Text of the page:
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LunarG has now officially rolled out 'DevSim', a rather fancy tool for developers to test their Vulkan games and applications against many different configurations.

Why is this interesting? Well, not every developer will have access to tens (and more) different GPUs. With DevSim, they technically don't need to, as they can use it to simulate various different configurations.

Here's how they describe it (read more in their news post):

The LunarG Device Simulation layer helps test across a wide range of hardware capabilities without requiring a physical copy of every device. It can be applied without modifying any application binaries, and in a fully-automated fashion. The Device Simulation layer (aka DevSim) is a Vulkan layer that can override the values returned by your application’s queries of the GPU. DevSim uses a JSON text configuration file to make your application see a different driver/GPU than is actually in your system. This capability is useful to verify that your application both a) properly queries the limits from Vulkan, and b) obeys those limits.

It's free as well, with the source included in their VulkanTools repository on GitHub.

Fantastic to see more like this out there for Vulkan, hopefully the more we see like this, the easier and more likely it will be for developers to use Vulkan, which can help bringing games to Linux become a bit easier.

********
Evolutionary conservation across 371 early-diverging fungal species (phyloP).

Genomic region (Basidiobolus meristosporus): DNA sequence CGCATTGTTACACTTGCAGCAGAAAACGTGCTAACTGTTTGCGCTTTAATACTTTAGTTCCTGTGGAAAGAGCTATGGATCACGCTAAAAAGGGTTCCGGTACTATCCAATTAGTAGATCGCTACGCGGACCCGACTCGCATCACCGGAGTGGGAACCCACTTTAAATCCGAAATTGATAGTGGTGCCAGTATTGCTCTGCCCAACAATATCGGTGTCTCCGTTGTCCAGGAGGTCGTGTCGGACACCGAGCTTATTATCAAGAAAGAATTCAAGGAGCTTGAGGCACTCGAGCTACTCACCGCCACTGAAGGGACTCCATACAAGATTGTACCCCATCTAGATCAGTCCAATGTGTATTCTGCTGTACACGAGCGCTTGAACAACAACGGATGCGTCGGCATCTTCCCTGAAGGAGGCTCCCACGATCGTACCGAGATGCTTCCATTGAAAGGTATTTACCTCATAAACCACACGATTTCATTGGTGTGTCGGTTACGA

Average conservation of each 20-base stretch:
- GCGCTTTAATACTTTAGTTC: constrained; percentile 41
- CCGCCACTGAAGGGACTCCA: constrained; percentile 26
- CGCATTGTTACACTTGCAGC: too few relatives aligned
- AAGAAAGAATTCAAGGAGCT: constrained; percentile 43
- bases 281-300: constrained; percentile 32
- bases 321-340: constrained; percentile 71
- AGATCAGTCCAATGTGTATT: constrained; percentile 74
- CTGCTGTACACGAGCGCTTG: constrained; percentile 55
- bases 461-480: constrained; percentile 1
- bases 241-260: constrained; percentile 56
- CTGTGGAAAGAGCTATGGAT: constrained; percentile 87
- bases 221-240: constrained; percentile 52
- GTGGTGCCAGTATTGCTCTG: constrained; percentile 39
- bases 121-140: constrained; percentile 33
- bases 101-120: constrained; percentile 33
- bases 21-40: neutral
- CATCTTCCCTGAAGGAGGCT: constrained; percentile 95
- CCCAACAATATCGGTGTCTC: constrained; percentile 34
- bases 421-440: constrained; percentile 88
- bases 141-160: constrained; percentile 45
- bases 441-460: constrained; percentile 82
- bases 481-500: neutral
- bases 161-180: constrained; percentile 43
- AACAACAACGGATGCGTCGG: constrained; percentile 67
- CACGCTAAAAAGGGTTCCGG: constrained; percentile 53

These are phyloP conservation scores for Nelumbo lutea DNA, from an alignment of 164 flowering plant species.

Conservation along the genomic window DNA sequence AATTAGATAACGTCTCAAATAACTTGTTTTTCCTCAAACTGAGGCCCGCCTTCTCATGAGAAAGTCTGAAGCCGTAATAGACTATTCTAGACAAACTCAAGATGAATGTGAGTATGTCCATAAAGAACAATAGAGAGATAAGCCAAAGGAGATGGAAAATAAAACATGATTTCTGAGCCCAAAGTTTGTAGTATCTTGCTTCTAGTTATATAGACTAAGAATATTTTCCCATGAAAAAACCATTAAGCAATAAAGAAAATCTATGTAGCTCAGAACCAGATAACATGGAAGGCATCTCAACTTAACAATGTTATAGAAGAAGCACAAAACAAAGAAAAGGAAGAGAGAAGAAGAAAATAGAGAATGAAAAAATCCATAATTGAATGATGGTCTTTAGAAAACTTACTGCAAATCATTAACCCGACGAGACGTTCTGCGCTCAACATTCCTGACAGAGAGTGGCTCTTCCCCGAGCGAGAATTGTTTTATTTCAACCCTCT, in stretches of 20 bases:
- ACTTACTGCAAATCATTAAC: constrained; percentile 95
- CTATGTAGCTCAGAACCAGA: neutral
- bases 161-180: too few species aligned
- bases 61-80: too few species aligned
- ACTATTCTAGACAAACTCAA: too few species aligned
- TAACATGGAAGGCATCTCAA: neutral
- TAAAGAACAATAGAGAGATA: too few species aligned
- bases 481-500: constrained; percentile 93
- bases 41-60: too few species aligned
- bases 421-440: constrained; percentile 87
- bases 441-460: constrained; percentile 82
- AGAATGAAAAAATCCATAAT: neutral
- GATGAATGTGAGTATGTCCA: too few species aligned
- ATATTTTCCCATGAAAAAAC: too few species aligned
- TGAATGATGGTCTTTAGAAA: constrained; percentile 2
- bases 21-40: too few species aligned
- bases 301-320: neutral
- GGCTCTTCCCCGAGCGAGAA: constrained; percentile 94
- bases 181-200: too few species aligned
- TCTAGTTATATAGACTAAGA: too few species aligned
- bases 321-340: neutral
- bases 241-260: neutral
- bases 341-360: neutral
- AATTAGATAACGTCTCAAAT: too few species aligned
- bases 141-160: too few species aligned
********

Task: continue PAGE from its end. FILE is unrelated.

Article taken from GamingOnLinux.com.
Tags: Vulkan
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3 comments

mirv 24 Jan, 2018
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Before anyone gets the wrong idea, this essentially limits the capabilities of your system/driver reporting. It cannot be used to test something that doesn't exist at all.

Think things like maximum reported surface size (monitor resolution), buffer counts, memory sizes, etc.
Purple Library Guy 24 Jan, 2018
Quoting: mirvBefore anyone gets the wrong idea, this essentially limits the capabilities of your system/driver reporting. It cannot be used to test something that doesn't exist at all.

Think things like maximum reported surface size (monitor resolution), buffer counts, memory sizes, etc.

Ah. So it's not some kind of ridiculous VM capable of actually simulating the activity of a bunch of different incredibly complex GPUs. That would have been a bit too amazing to be true. Something like that would require a pretty monstrous system to work anyway.
mirv 25 Jan, 2018
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It's still very useful to make sure code is scaling properly (swapping things in & out of memory, automatically adjusting options to keep performance, or cutting off code paths or using fallbacks if the hardware isn't offering support for a feature, etc). For a developer, it allows a single purchase of a rather beefy machine be able to test multiple "lower" configurations (which are often the target anyway - just for development something more is needed).

There's a pretty big database of GPU parameters that info can be sourced from as well.

But, it doesn't obviously cover testing different driver versions, or actually running on different hardware. So it's just another tool for the box to help harden code.
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